Distance within the area supplied by river vessels is container in the attached Distance Table 11-C, ICC No. 168, Additional distances are as follows:

Tanana Circle 423 Miles
Tanana Woodchopper 473 Miles
Tanana Coal Creek 483 Miles
Tanana Charlie Creek 513 Miles
Tanana Nation 545 Miles
Tanana 70 Mile 576 Miles
Tanana Eagle 598 Miles
Tanana 40 Mile 647 Miles
Tanana Dawson 700 Miles
Tanana Whitehorse 1160 Miles
Marshall - Andreafsky 65 Miles
Andreafsky - Kotlik 150 Miles
Kotlik - St. Michaels 70 Miles


One Way
Round trip
Between Total Time
192 384 Nenana - Tanana 60 Hours - 2.5 Days
366 732 Nenana - Galena 144 Hours - 6 Days
530 1060 Nenana - Ft. Yukon 240 Hours - 10 Days
774 1548 Nenana - Marshall 384 Hours - 16 Days

Above includes loading, unloading, navigational delay.




Year Tons
1933 2482
1934 3376
1935 3166
1936 3925
1937 5215
1938 5635
1939 6007
1940 7419
1941 7900
1942 10203
1943 14039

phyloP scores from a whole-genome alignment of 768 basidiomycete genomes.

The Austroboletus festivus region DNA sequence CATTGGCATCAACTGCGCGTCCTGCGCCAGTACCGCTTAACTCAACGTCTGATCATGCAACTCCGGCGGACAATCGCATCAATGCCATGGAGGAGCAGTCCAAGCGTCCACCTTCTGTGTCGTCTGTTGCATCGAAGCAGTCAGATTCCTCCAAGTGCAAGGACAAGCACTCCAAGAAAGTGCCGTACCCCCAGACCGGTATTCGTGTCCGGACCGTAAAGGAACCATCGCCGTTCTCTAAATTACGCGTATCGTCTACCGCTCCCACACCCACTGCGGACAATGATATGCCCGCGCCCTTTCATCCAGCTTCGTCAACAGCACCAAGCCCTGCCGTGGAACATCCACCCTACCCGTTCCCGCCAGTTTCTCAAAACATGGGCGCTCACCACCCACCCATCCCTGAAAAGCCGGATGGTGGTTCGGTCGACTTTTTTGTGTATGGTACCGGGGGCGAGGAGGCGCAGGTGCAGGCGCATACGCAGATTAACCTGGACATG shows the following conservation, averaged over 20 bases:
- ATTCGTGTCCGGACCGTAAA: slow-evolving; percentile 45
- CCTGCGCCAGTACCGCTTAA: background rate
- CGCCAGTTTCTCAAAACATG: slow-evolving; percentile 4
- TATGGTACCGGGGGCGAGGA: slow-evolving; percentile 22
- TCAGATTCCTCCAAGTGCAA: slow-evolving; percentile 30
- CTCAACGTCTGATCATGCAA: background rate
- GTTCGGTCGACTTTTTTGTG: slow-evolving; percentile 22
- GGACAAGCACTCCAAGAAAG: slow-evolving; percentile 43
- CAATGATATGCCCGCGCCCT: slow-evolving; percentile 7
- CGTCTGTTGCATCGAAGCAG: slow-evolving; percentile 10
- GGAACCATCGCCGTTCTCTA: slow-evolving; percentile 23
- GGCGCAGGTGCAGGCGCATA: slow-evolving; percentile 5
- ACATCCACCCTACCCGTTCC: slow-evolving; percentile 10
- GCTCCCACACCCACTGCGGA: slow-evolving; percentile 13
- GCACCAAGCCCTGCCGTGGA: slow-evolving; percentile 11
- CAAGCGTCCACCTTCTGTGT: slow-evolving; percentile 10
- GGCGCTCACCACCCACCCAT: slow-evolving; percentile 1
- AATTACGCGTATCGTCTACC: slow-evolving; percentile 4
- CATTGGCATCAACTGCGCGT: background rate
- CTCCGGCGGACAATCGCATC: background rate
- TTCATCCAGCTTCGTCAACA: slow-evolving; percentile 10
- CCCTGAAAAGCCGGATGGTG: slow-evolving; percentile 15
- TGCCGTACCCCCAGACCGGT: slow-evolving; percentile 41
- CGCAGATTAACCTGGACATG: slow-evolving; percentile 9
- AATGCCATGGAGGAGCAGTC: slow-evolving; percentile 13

1944 15693
1945 17365
1946 7662
1947 7234
1948 6649
1949 6575
1950 6155
1951 6576
1952 7488
1953 8047
1954 10655


M. V. Tanana Steel, 1200 H.P. Twin
Screw Motor Vessel
Towing None 3' 9" 120' 4" 35' 1953
M. V. Yukon Steel, 1200 H.P. Twin
Screw Motor Vessel
Towing None 3' 9" 120' 4" 35' 1953
Str. Nenana Wood, 1200 H.P. Stern
Wheel Steamer
Towing 70 3' 9" 238' 42' 1933
Barge 201 Wood, covered Pkg. Frt. 275 3' 8" 130' 34' 1937
Barge 301 Wood, open Pkg. Gen. 340 3' 9" 140' 36' 1943
Barge 401 Wood, covered Pkg. Frt. 400 3' 9" 150' 38' 1935
Barge OB. 1 Steel, Bulk Oil Bulk & Gen. 210 3' 8" 120' 30' 1947
Barge OB. 2 Steel, Bulk Oil Bulk Gas & Gen. 210 3' 8" 120' 30' 1951
Barge OB. 11 Steel, Bulk Oil Bulk Oil & Gen. 180 3' 9" 104' 29' 1947
Barge OB. 12 Steel, Bulk Oil Bulk Oil & Gen. 180 3' 9" 104' 29' 1948
Barge OB. 3 Steel, Bulk Oil, JP-4, General Bulk Oil & Gen. 580 3' 9" 175' 44' 1953
Barge OB. 4 Steel, Bulk Oil, JP-4, General Bulk Oil & Gen. 580 3' 9" 175' 44' 1953
Barge Stewart Steel, Bulk Oil Bulk Oil & Gen. 385 3' 7" 140' 36' 1951